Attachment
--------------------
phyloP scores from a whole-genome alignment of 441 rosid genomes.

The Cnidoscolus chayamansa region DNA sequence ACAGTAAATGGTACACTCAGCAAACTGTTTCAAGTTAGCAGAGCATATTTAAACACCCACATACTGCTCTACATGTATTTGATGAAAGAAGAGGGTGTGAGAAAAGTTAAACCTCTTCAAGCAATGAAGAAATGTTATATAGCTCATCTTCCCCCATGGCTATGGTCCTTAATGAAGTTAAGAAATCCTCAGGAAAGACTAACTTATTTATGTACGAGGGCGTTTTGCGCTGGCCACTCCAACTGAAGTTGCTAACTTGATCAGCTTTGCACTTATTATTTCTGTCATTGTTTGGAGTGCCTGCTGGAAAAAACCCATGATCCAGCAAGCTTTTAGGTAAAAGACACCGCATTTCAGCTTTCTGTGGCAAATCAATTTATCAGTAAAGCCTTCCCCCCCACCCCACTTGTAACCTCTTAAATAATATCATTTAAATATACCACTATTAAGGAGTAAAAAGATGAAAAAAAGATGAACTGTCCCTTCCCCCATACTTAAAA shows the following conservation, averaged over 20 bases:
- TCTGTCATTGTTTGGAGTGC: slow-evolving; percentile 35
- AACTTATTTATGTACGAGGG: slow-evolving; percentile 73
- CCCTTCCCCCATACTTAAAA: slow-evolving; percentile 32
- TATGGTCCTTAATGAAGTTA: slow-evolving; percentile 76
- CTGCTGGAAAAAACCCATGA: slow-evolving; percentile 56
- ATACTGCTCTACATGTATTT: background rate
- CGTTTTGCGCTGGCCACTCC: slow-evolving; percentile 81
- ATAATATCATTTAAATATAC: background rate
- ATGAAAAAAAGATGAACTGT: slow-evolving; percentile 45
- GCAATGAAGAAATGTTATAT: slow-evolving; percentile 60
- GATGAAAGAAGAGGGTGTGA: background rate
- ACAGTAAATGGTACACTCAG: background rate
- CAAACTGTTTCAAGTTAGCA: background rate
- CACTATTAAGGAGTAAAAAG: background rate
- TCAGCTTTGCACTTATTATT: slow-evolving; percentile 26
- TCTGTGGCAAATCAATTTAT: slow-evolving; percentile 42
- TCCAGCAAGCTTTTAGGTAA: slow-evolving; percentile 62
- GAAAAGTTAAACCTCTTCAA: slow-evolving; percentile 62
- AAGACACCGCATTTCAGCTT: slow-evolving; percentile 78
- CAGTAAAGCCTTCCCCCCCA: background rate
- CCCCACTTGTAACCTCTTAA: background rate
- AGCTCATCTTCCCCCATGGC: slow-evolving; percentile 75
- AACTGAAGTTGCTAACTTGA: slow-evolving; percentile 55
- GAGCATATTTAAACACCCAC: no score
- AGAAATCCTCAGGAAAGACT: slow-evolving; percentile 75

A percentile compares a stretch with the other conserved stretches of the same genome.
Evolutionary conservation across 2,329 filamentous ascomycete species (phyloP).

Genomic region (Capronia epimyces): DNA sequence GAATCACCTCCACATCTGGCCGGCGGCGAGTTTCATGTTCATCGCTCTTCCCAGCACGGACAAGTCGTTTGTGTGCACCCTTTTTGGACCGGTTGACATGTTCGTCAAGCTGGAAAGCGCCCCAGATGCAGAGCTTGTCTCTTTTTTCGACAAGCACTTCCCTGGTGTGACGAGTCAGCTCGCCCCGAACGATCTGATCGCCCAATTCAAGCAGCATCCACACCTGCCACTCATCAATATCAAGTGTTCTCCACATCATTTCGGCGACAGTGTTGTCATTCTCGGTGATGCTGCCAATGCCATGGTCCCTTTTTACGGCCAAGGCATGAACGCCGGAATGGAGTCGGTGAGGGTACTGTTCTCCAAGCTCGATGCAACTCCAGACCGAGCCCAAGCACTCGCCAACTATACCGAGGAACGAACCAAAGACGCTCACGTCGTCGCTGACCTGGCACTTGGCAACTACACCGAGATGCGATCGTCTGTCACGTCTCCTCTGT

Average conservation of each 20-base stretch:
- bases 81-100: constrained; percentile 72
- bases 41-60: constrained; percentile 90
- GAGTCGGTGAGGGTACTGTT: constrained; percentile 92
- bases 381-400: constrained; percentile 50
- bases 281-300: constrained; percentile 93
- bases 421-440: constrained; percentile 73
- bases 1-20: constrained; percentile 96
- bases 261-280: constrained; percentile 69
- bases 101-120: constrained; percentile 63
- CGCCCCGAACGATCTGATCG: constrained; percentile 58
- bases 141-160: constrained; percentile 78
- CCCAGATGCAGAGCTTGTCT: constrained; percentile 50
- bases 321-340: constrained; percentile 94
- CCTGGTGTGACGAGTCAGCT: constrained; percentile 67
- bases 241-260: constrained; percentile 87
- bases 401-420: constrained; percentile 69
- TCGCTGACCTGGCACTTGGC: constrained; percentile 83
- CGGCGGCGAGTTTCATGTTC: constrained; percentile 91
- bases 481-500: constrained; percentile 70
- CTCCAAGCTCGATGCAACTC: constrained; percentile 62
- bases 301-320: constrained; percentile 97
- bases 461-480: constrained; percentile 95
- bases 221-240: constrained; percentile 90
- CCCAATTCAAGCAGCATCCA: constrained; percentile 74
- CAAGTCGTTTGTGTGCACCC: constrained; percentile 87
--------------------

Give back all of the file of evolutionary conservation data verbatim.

phyloP scores from a whole-genome alignment of 441 rosid genomes.

The Cnidoscolus chayamansa region DNA sequence ACAGTAAATGGTACACTCAGCAAACTGTTTCAAGTTAGCAGAGCATATTTAAACACCCACATACTGCTCTACATGTATTTGATGAAAGAAGAGGGTGTGAGAAAAGTTAAACCTCTTCAAGCAATGAAGAAATGTTATATAGCTCATCTTCCCCCATGGCTATGGTCCTTAATGAAGTTAAGAAATCCTCAGGAAAGACTAACTTATTTATGTACGAGGGCGTTTTGCGCTGGCCACTCCAACTGAAGTTGCTAACTTGATCAGCTTTGCACTTATTATTTCTGTCATTGTTTGGAGTGCCTGCTGGAAAAAACCCATGATCCAGCAAGCTTTTAGGTAAAAGACACCGCATTTCAGCTTTCTGTGGCAAATCAATTTATCAGTAAAGCCTTCCCCCCCACCCCACTTGTAACCTCTTAAATAATATCATTTAAATATACCACTATTAAGGAGTAAAAAGATGAAAAAAAGATGAACTGTCCCTTCCCCCATACTTAAAA shows the following conservation, averaged over 20 bases:
- TCTGTCATTGTTTGGAGTGC: slow-evolving; percentile 35
- AACTTATTTATGTACGAGGG: slow-evolving; percentile 73
- CCCTTCCCCCATACTTAAAA: slow-evolving; percentile 32
- TATGGTCCTTAATGAAGTTA: slow-evolving; percentile 76
- CTGCTGGAAAAAACCCATGA: slow-evolving; percentile 56
- ATACTGCTCTACATGTATTT: background rate
- CGTTTTGCGCTGGCCACTCC: slow-evolving; percentile 81
- ATAATATCATTTAAATATAC: background rate
- ATGAAAAAAAGATGAACTGT: slow-evolving; percentile 45
- GCAATGAAGAAATGTTATAT: slow-evolving; percentile 60
- GATGAAAGAAGAGGGTGTGA: background rate
- ACAGTAAATGGTACACTCAG: background rate
- CAAACTGTTTCAAGTTAGCA: background rate
- CACTATTAAGGAGTAAAAAG: background rate
- TCAGCTTTGCACTTATTATT: slow-evolving; percentile 26
- TCTGTGGCAAATCAATTTAT: slow-evolving; percentile 42
- TCCAGCAAGCTTTTAGGTAA: slow-evolving; percentile 62
- GAAAAGTTAAACCTCTTCAA: slow-evolving; percentile 62
- AAGACACCGCATTTCAGCTT: slow-evolving; percentile 78
- CAGTAAAGCCTTCCCCCCCA: background rate
- CCCCACTTGTAACCTCTTAA: background rate
- AGCTCATCTTCCCCCATGGC: slow-evolving; percentile 75
- AACTGAAGTTGCTAACTTGA: slow-evolving; percentile 55
- GAGCATATTTAAACACCCAC: no score
- AGAAATCCTCAGGAAAGACT: slow-evolving; percentile 75

A percentile compares a stretch with the other conserved stretches of the same genome.
Evolutionary conservation across 2,329 filamentous ascomycete species (phyloP).

Genomic region (Capronia epimyces): DNA sequence GAATCACCTCCACATCTGGCCGGCGGCGAGTTTCATGTTCATCGCTCTTCCCAGCACGGACAAGTCGTTTGTGTGCACCCTTTTTGGACCGGTTGACATGTTCGTCAAGCTGGAAAGCGCCCCAGATGCAGAGCTTGTCTCTTTTTTCGACAAGCACTTCCCTGGTGTGACGAGTCAGCTCGCCCCGAACGATCTGATCGCCCAATTCAAGCAGCATCCACACCTGCCACTCATCAATATCAAGTGTTCTCCACATCATTTCGGCGACAGTGTTGTCATTCTCGGTGATGCTGCCAATGCCATGGTCCCTTTTTACGGCCAAGGCATGAACGCCGGAATGGAGTCGGTGAGGGTACTGTTCTCCAAGCTCGATGCAACTCCAGACCGAGCCCAAGCACTCGCCAACTATACCGAGGAACGAACCAAAGACGCTCACGTCGTCGCTGACCTGGCACTTGGCAACTACACCGAGATGCGATCGTCTGTCACGTCTCCTCTGT

Average conservation of each 20-base stretch:
- bases 81-100: constrained; percentile 72
- bases 41-60: constrained; percentile 90
- GAGTCGGTGAGGGTACTGTT: constrained; percentile 92
- bases 381-400: constrained; percentile 50
- bases 281-300: constrained; percentile 93
- bases 421-440: constrained; percentile 73
- bases 1-20: constrained; percentile 96
- bases 261-280: constrained; percentile 69
- bases 101-120: constrained; percentile 63
- CGCCCCGAACGATCTGATCG: constrained; percentile 58
- bases 141-160: constrained; percentile 78
- CCCAGATGCAGAGCTTGTCT: constrained; percentile 50
- bases 321-340: constrained; percentile 94
- CCTGGTGTGACGAGTCAGCT: constrained; percentile 67
- bases 241-260: constrained; percentile 87
- bases 401-420: constrained; percentile 69
- TCGCTGACCTGGCACTTGGC: constrained; percentile 83
- CGGCGGCGAGTTTCATGTTC: constrained; percentile 91
- bases 481-500: constrained; percentile 70
- CTCCAAGCTCGATGCAACTC: constrained; percentile 62
- bases 301-320: constrained; percentile 97
- bases 461-480: constrained; percentile 95
- bases 221-240: constrained; percentile 90
- CCCAATTCAAGCAGCATCCA: constrained; percentile 74
- CAAGTCGTTTGTGTGCACCC: constrained; percentile 87